lent 3 — is time running out?

The Fig Tree. Vysekal

At that very time there were some present who told him about the Galileans whose blood Pilate had mingled with their sacrifices. He asked them, “Do you think that because these Galileans suffered in this way they were worse sinners than all other Galileans? No, I tell you; but unless you repent, you will all perish as they did. Or those eighteen who were killed when the tower of Siloam fell on them—do you think that they were worse offenders than all the others living in Jerusalem? No, I tell you; but unless you repent, you will all perish just as they did.”

Then he told this parable: “A man had a fig tree planted in his vineyard; and he came looking for fruit on it and found none. So he said to the gardener, ‘See here! For three years I have come looking for fruit on this fig tree, and still I find none. Cut it down! Why should it be wasting the soil?’ He replied, ‘Sir, let it alone for one more year, until I dig around it and put manure on it. If it bears fruit next year, well and good; but if not, you can cut it down.’”

• Luke 13:1-9

is time running out?

this world’s full of danger, that’s for sure
blood even flows through temples in these days
as self-appointed judges take up arms against the helpless
and have no fear of sacrilege nor wrath against their ways

imagining the “good” should be exempt
that “sinners” are the ones who suffer so
we see no need to change or alter any course we’re fixed on
it’s someone else’s problem, don’t you know…

time there is, but is it running out?
how long before the fruitless tree must go?
one more season? one more chance to feed and tend the garden?
kind caretaker, in patience, make it so.

9 thoughts on “lent 3 — is time running out?

  1. My clock; ticking faster and faster. Now older than my grandfathers were when their end came.


  2. –> “how long before the fruitless tree must go?”

    As a fairly fruitless tree myself, my only hope lies in the caretaker’s mercy and aid.

    –> “kind caretaker, in patience, make it so.”

    And there it is.


  3. I’m going to go and water the plants. The Christmas cactuses are blooming and the amaryllises are coming up nicely.

    Crocuses peeking up outside.


  4. ” . . . . one more season? one more chance to feed and tend the garden?
    kind caretaker, in patience, make it so.” ”

    reminds me of a story written by Rachel Remen, M.D. about how her Jewish grandfather taught her a lesson:

    ” . . . many of my grandfather’s gifts are with me still. Once he brought me a little paper cup. I looked inside it expecting something special. It was full of dirt. I was not allowed to play with dirt. Disappointed, I told him this. He smiled at me fondly. Turning, he picked up the little teapot from my dolls’ tea set and took me to the kitchen where he filled it with water. Back in the nursery, he put the little cup on the windowsill and handed me the teapot. “If you promise to put some water in the cup every day, something may happen,” he told me.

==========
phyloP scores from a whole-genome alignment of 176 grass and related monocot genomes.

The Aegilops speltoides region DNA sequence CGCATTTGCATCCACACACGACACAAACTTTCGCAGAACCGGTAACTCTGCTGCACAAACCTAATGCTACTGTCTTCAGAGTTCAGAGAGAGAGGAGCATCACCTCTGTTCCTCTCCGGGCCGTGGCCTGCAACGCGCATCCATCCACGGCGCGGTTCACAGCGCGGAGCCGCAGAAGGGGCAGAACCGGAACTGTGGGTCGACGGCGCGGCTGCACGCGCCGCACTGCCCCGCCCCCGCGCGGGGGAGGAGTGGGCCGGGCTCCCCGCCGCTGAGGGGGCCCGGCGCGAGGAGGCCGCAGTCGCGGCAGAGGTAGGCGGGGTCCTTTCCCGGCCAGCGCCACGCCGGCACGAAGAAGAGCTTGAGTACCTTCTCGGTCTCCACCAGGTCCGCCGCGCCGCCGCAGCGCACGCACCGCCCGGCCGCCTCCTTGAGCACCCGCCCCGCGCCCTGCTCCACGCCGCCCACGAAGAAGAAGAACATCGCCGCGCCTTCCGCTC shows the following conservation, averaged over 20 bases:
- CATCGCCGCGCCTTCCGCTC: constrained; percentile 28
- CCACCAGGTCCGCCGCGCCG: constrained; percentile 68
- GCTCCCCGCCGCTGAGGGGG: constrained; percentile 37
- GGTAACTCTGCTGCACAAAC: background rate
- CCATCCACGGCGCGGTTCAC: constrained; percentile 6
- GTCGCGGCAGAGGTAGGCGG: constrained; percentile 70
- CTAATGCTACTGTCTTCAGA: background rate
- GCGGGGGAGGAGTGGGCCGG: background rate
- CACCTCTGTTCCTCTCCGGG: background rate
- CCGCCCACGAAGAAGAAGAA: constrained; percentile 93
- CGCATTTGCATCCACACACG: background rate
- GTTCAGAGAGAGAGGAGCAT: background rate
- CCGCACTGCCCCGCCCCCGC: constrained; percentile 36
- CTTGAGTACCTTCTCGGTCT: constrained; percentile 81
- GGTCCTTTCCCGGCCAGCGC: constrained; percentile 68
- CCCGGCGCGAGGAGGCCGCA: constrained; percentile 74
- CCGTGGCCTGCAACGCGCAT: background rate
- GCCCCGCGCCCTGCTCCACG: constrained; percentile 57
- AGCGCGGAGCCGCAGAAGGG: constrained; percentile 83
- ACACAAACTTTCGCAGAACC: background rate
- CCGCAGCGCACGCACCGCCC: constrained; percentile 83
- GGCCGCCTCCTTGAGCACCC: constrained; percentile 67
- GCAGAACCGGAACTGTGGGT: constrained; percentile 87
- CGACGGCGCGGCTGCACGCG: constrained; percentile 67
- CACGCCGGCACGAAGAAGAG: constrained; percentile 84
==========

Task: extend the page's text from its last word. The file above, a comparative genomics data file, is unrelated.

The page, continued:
At the time, I was four years old and my nursery was on the sixth floor of an apartment building in Manhattan. This whole thing made no sense to me at all. I looked at him dubiously. He nodded with encouragement. “Every day, Neshume-le,” he told me. And so I promised. At first, curious to see what would happen, I did not mind doing this. But as the days went by and nothing changed, it got harder and harder to remember to put water in the cup. After a week, I asked my grandfather if it was time to stop yet. Shaking his head no, he said, “Every day, Neshume-le.” The second week was even harder, and I became resentful of my promise to put water in the cup. When my grandfather came again, I tried to give it back to him but he refused to take it, saying simply, “Every day, Neshume-le.” By the third week, I began to forget to put water in the cup. Often I would remember only after I had been put to bed and would have to get out of bed and water it in the dark. But I did not miss a single day. And one morning, there were two little green leaves that had not been there the night before.

    I was completely astonished. Day by day they got bigger. I could not wait to tell my grandfather, certain that he would be as surprised as I was. But of course he was not. Carefully he explained to me that life is everywhere, hidden in the most ordinary and unlikely places. I was delighted
    . “And all it needs is water, Grandpa?” I asked him.
    Gently he touched me on the top of my head.
    “No, Neshume-le,” he said. “All it needs is your faithfulness.” (from ‘My Grandfather’s Blessings’)


  5. “Eternity is in Love with the Productions of Time.” — William Blake

    When we pray, “…Thy Kingdom come, Thy will be done, on earth as it is in heaven…”, it seems as if we are praying for “time to run out.” But the timing of the Kingdom’s coming is of its essence, and in keeping with God’s will; and the God of grace is a gardener who values time for the good fruit it produces.


  6. “time there is, but is it running out?
    how long before the fruitless tree must go?
    one more season? one more chance to feed and tend the garden?
    kind caretaker, in patience, make it so.”

    This reminds me very much of Tolkien’s novella *Leaf by Niggle.* For those of you who haven’t read it (and I strongly recommend it), here is how it begins:

    “There was once a little man called Niggle, who had a long journey to make. He did not want to go, indeed the whole idea was distasteful to him; but he could not get out of it. He knew he would have to start some time, but he did not hurry with his preparations.”


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